Product differentiation refers to the idea of substitutability of market and social housing; i.e. how heterogeneous the two services are. This framework follows the approach of Haffner et al. (2009). On the one hand, substitutability considers the differences in social and market rent levels and rent control policies, taking both initial rent setting and rent increases into account. Investigating rents should also include the availability and generosity of housing allowances for lower-income households, since they signify what tenants actually have to pay for their housing consumption. Here, the main question is whether allowances are available for social and private tenants under the exact same conditions or whether the two groups are treated differently. On the other hand, differences in the quality of the rental services need to be taken into account; this comprises both the quality of the dwelling and the quality of the location. If low-standard social dwellings were only offered in deprived neighbourhoods, while high-end market dwellings were mainly located in popular areas, the products would barely be seen as substitutes. Additionally, the similarity of security of tenure for tenants in both sectors is an important aspect of substitutability and thus competitiveness.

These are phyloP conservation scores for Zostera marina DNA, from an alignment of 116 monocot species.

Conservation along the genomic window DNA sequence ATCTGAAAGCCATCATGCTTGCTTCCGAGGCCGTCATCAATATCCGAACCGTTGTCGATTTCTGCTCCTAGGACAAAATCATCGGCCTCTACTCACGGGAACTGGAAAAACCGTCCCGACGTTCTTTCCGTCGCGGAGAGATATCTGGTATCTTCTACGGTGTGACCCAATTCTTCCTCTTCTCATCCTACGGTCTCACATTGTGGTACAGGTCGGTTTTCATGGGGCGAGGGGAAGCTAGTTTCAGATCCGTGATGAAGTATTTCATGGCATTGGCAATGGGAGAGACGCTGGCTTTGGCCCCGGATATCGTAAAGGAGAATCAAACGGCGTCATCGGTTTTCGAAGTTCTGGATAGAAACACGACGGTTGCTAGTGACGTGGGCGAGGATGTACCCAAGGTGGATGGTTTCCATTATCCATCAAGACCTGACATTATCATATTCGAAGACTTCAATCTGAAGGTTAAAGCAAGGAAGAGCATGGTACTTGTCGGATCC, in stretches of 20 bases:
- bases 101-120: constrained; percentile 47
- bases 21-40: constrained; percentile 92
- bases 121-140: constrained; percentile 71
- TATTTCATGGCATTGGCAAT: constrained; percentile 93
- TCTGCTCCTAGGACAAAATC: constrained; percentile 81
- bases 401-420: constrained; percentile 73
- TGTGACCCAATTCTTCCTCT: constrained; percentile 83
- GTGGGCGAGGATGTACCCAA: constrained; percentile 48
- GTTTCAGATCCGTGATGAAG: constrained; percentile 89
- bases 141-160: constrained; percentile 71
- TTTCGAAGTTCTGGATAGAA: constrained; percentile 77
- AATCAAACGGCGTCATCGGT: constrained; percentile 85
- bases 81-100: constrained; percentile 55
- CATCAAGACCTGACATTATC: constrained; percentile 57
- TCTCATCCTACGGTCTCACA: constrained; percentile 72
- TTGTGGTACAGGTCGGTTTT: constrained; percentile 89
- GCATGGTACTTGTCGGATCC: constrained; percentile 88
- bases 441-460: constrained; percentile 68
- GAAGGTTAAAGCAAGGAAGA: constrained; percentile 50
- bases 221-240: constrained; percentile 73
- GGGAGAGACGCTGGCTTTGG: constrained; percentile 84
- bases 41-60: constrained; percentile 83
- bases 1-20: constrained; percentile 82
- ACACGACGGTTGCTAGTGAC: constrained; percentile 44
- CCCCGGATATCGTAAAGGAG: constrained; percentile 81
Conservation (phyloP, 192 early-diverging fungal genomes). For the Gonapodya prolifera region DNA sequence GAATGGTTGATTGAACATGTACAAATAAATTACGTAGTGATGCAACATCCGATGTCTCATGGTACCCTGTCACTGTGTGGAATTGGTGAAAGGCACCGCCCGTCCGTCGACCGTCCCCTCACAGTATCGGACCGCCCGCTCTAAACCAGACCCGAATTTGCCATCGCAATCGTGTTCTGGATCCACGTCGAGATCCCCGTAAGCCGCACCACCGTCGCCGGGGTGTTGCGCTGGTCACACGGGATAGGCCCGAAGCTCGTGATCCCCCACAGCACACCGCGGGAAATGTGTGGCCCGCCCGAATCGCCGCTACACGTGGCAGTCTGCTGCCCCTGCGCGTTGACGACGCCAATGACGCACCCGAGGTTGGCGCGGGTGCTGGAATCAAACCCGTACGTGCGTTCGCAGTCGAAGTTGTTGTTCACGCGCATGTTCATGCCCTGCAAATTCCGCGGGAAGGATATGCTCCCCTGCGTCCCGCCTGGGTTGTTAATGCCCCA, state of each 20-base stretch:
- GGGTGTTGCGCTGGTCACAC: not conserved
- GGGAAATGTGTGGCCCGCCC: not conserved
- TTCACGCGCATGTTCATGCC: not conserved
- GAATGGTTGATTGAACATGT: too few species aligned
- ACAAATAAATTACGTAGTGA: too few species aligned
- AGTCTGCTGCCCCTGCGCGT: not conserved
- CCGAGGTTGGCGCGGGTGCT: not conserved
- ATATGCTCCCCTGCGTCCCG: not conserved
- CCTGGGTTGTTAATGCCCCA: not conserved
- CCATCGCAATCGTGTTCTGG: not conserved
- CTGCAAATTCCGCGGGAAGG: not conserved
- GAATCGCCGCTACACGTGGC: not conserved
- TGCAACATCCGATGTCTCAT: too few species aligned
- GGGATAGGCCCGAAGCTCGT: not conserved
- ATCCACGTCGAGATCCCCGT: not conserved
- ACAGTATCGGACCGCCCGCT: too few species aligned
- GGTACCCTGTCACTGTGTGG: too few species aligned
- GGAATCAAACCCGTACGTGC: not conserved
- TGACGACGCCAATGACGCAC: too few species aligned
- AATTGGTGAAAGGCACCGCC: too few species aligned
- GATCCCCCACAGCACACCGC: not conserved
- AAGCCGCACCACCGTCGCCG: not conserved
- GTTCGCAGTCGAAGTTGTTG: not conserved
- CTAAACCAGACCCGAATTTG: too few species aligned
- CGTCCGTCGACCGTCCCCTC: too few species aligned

By defining product differentiation as bundles of dwelling characteristics, it becomes clear that it is more meaningful to look at the rent/quality relation of social and market rental services than at the rent and quality levels separately. After all, prospective tenants might, for instance, consider a low rent/low quality (high rent/high quality) market housing service and a mid-price/mid-quality social housing service as good substitutes. However, it can be assumed that substitutability generally is a question of the purposes of social and market renting. Where the purpose of social housing is to accommodate a broader clientele than just those in need, the aggregate provision of market services and the aggregate provision of social housing are more likely to cover similar market segments than in countries where social housing does not have this purpose. Furthermore, one should keep in mind that private renting is best understood as a set of submarkets, where different types of landlords cater for different tenants in different locations. It thus follows that, if at all, only parts of the private rental market will have some similarities with the social housing sector, but certainly not all of it. Distinguishing these submarkets thus can help in understanding the scope for competition.